Lala Lajpat Rai
Lala Lajpat Rai (लाला लाजपतराय) (28 January 1865 – 17 November 1928) was an Indian author and politician who is chiefly remembered as a leader in the Indian Independence movement. He was popularly known as Sher-e-Punjab and Punjab Kesari, meaning Lion of Punjab. He was part of the Lal-Bal-Pal trio during struggle for India's Independence from British Raj.
Lala Lajpat Rai was also also part of Arya Samaj movement and has written several books. He was also associated with activities of Punjab National Bank and Lakshmi Insurance Company in their early stages. He sustained serious injuries by the British police in Lahore when leading a non-violent protest against the Simon Commission and died less than three weeks later. His death anniversary (17 November) is one of several days celebrated as Martyrs' Day in India.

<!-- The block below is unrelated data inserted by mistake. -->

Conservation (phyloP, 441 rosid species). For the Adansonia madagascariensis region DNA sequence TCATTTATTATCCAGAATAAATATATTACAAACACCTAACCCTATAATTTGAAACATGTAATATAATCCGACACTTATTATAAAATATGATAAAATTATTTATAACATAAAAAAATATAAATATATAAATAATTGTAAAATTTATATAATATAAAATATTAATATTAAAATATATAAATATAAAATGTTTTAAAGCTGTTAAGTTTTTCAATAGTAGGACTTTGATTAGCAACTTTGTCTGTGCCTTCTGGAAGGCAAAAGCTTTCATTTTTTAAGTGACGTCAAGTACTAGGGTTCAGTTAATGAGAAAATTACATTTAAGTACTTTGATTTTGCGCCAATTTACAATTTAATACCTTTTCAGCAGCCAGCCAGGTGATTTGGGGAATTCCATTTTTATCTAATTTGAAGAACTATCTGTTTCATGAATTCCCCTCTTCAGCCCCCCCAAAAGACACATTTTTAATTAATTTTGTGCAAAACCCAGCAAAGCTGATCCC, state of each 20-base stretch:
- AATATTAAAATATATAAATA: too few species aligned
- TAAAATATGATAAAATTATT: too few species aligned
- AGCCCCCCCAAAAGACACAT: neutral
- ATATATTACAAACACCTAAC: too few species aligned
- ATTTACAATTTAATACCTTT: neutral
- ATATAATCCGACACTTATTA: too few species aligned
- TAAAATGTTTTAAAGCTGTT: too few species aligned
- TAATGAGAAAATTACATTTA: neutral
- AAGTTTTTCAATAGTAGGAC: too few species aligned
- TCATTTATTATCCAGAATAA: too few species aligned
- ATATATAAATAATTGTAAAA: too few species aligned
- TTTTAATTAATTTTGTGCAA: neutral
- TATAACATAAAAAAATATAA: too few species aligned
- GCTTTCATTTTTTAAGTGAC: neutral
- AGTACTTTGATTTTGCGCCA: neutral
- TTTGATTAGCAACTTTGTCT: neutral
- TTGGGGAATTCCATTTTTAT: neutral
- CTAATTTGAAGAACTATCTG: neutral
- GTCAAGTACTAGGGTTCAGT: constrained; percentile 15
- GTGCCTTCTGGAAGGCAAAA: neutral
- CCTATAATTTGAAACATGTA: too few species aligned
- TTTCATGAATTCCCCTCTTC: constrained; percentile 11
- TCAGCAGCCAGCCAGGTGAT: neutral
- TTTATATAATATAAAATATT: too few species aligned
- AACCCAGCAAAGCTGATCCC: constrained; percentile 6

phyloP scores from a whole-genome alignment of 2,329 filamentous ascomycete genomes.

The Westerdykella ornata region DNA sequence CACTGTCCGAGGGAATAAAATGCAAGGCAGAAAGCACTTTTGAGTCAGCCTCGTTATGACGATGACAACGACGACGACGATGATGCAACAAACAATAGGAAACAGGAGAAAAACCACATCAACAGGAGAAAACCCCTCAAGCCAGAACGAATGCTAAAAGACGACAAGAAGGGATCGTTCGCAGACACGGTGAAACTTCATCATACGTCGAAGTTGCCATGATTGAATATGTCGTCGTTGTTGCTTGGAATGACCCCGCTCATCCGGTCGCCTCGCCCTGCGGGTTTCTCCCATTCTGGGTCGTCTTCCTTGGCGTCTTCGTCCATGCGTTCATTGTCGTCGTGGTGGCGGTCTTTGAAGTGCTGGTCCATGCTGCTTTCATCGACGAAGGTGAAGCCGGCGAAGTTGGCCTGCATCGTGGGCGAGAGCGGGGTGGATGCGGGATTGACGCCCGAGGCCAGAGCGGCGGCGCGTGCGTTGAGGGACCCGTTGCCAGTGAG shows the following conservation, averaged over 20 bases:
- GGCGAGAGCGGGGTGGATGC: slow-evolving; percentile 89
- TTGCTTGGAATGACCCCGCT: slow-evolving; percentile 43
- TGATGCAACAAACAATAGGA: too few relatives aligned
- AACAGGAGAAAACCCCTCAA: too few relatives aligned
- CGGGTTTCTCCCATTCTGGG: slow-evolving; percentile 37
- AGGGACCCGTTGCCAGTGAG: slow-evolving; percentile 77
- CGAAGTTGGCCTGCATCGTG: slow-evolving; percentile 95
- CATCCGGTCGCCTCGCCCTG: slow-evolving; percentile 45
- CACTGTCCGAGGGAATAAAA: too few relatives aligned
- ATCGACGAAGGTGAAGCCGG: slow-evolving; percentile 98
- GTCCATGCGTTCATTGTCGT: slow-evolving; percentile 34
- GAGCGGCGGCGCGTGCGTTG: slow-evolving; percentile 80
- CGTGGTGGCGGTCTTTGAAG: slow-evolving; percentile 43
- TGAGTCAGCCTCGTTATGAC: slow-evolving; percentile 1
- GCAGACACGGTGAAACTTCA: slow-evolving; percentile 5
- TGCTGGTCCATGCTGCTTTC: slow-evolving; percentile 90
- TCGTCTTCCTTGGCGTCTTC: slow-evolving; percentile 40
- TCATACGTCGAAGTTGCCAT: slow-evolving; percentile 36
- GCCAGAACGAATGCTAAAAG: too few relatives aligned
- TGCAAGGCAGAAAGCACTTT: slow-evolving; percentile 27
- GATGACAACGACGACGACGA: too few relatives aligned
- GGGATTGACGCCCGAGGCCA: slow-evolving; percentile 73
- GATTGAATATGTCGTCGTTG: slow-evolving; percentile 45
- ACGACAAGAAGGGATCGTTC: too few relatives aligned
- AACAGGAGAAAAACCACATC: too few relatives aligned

When Lajpat Rai's death issue was raised in the British Parliament, the British Government denied any role in Rai's death. Although Sardar Bhagat Singh did not witness the event, he vowed to take revenge and joined other revolutionaries, Shivaram Rajguru, Sukhdev Thapar and Chandrashekhar Azad, in a plot to kill Scott. However, in a case of mistaken identity, Bhagat Singh was signalled to shoot on the appearance of John P. Saunders, an Assistant Superintendent of Police. He was shot by Rajguru and Bhagat Singh while leaving the District Police Headquarters in Lahore on 17 December 1928.